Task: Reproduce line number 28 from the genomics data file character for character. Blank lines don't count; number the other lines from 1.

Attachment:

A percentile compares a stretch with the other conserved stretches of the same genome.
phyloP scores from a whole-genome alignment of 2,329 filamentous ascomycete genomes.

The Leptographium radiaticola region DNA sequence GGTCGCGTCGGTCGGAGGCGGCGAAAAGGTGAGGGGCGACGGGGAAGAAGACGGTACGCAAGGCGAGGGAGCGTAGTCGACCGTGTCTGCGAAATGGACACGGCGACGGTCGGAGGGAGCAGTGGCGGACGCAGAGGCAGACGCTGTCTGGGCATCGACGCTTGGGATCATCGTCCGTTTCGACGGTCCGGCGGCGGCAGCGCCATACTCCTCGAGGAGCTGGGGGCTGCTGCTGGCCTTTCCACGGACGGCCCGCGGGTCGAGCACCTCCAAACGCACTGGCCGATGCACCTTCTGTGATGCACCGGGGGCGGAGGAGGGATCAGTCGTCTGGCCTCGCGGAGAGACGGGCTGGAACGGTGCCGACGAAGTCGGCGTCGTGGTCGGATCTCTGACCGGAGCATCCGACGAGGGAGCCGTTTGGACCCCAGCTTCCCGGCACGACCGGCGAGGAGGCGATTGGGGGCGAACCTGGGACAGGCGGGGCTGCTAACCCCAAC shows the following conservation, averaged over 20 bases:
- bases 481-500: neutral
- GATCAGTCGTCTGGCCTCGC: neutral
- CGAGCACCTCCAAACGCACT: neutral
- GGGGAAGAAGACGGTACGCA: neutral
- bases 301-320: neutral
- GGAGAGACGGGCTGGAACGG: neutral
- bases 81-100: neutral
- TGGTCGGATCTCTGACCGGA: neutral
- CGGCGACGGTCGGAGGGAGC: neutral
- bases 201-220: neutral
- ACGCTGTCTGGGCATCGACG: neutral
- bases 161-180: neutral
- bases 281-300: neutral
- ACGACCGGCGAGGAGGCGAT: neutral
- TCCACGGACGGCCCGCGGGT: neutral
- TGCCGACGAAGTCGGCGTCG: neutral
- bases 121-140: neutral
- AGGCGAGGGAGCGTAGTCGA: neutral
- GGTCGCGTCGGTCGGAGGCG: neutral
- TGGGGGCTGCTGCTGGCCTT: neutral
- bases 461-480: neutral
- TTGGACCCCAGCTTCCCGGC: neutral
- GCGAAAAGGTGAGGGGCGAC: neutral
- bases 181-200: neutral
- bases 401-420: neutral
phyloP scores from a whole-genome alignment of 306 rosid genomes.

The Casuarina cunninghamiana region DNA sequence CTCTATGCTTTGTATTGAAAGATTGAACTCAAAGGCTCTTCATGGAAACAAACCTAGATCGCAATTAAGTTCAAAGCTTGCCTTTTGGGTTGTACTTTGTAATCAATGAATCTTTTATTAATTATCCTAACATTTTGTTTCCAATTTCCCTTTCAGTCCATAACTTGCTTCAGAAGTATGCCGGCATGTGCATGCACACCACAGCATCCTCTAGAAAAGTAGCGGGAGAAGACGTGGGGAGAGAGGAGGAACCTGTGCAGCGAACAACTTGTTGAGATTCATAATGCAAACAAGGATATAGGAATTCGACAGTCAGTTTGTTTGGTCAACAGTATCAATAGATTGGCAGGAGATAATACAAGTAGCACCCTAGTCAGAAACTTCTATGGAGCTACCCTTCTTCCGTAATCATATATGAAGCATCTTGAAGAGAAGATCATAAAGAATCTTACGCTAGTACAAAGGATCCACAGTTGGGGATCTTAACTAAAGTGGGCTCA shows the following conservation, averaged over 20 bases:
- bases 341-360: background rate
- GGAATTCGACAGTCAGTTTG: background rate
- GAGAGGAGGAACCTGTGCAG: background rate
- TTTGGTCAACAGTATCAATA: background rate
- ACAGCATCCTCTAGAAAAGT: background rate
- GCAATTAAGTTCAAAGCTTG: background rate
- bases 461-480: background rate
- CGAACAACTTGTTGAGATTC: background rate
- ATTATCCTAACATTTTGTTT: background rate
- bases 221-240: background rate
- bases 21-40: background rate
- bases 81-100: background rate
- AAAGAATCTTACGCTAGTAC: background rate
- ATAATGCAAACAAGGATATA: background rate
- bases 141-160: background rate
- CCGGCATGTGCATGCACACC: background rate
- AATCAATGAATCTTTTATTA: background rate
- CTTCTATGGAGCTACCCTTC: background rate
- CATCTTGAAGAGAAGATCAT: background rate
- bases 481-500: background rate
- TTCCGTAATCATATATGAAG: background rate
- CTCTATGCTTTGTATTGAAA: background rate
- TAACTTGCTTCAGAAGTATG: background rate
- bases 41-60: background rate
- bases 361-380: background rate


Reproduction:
- bases 401-420: neutral